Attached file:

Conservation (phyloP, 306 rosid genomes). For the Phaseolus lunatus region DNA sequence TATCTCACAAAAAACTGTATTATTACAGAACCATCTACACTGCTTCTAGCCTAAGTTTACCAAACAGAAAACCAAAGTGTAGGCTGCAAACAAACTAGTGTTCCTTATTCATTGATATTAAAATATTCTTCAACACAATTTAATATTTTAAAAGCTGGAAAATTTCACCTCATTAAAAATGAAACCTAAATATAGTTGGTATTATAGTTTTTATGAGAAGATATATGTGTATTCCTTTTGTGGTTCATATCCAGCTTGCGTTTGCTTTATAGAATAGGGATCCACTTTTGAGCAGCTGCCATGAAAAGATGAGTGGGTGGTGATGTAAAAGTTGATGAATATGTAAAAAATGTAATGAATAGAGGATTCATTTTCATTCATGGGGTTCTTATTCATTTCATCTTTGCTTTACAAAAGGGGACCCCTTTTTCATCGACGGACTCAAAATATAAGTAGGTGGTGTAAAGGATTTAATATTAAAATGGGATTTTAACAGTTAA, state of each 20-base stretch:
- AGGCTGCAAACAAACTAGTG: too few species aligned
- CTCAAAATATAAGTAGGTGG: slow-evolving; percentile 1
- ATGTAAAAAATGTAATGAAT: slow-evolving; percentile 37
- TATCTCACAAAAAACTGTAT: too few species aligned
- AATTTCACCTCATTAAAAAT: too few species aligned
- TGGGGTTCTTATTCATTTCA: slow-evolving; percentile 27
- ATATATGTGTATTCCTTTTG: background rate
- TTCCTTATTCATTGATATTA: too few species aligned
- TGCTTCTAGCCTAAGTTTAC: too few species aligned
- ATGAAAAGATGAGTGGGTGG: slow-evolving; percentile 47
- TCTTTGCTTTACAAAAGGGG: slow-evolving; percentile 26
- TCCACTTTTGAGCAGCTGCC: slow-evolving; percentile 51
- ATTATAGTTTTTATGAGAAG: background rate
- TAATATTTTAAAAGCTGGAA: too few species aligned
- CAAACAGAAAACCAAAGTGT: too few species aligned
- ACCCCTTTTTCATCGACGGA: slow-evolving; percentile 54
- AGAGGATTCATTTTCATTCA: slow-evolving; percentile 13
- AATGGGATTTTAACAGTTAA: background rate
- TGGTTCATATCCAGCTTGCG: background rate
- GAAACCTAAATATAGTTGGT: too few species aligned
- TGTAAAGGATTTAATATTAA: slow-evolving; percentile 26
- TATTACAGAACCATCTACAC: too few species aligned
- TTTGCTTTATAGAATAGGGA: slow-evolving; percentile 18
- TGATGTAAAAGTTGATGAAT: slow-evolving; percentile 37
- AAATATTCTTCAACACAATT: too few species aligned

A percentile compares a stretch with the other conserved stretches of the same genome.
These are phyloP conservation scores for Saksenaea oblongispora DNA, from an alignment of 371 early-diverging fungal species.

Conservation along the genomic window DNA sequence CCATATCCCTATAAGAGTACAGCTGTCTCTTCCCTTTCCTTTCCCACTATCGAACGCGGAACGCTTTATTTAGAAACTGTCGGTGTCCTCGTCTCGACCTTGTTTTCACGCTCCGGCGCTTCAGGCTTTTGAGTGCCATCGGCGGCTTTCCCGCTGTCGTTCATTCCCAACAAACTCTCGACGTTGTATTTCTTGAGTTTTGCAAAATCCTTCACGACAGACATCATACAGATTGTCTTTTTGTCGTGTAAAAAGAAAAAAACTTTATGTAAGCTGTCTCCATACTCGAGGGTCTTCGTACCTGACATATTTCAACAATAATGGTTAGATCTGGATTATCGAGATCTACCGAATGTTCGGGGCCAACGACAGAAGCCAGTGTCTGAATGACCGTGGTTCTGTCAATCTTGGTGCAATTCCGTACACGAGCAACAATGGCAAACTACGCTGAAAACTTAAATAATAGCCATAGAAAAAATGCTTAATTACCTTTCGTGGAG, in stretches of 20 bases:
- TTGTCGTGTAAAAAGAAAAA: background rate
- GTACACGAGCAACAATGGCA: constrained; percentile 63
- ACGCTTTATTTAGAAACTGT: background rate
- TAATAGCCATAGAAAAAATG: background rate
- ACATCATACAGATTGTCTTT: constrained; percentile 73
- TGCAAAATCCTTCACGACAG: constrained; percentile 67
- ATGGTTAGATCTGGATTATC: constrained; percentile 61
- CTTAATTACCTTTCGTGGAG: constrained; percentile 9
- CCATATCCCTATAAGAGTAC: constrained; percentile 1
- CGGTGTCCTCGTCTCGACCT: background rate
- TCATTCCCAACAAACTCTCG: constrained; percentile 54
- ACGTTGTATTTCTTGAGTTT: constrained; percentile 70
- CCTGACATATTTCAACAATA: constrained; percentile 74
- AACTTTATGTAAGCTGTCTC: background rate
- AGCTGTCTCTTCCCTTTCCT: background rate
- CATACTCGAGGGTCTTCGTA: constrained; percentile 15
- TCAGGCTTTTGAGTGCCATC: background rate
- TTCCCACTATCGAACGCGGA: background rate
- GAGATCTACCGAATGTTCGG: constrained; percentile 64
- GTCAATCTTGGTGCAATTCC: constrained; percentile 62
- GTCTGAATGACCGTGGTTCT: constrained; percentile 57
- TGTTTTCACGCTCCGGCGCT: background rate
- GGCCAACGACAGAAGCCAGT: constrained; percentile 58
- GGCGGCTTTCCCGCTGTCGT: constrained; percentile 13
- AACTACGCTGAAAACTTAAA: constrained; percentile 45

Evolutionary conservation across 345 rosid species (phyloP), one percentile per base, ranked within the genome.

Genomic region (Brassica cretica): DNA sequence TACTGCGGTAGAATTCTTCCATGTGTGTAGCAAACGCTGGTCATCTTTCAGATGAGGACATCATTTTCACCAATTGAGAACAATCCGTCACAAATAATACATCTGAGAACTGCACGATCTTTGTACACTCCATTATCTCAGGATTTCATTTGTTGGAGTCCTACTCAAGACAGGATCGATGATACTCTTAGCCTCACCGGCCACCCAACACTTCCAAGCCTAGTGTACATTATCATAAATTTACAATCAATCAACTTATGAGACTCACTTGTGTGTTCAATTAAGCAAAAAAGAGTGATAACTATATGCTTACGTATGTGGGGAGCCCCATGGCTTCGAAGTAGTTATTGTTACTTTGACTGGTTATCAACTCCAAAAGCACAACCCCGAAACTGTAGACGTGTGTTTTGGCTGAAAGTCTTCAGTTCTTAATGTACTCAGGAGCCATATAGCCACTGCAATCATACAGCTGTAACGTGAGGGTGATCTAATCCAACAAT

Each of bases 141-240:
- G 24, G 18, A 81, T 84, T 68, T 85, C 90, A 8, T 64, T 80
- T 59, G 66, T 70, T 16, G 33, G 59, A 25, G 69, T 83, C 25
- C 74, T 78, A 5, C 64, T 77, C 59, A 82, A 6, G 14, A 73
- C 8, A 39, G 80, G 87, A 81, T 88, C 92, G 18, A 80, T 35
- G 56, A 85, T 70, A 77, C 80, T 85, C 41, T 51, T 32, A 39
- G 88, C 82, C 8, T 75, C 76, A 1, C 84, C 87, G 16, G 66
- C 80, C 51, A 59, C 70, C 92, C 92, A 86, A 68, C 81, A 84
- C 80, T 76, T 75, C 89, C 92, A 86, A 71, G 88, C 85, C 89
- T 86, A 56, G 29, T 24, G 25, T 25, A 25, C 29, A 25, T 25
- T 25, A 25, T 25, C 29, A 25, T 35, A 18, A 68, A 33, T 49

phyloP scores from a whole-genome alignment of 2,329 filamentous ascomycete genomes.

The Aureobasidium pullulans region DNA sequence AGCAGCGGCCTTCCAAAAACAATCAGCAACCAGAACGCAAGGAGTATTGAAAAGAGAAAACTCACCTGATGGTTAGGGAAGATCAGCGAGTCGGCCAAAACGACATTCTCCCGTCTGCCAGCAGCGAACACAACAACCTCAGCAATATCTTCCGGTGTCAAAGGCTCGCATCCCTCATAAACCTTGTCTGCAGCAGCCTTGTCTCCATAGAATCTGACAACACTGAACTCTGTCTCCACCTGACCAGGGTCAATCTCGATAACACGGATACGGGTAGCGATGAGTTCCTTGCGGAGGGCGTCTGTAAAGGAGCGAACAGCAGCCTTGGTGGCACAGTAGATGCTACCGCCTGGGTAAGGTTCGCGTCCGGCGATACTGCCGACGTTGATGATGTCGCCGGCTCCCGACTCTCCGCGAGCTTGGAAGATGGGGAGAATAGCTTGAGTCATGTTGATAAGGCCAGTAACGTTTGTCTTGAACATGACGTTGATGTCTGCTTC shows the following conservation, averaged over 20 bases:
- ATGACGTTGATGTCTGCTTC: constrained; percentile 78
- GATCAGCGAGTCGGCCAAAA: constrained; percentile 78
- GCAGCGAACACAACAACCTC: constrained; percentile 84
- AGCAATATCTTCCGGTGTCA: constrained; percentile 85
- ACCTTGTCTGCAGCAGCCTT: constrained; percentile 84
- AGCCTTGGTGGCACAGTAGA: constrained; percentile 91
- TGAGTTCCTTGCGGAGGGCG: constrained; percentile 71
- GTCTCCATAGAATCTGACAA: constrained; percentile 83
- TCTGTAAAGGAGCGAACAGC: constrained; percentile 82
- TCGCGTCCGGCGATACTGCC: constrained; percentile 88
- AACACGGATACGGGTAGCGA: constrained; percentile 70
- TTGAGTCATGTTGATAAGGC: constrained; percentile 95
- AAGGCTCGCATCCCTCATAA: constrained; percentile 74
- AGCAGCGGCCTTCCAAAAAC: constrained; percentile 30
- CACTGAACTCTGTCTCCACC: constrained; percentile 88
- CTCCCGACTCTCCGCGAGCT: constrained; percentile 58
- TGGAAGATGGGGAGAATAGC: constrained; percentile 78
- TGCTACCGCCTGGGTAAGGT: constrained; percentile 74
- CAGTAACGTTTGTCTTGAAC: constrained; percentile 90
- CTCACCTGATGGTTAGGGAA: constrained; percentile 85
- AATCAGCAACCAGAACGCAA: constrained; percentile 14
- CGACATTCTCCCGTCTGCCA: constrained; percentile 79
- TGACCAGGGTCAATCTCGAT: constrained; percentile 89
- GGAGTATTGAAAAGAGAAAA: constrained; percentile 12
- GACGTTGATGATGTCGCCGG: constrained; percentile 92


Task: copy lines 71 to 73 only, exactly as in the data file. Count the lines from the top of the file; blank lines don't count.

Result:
- GATCAGCGAGTCGGCCAAAA: constrained; percentile 78
- GCAGCGAACACAACAACCTC: constrained; percentile 84
- AGCAATATCTTCCGGTGTCA: constrained; percentile 85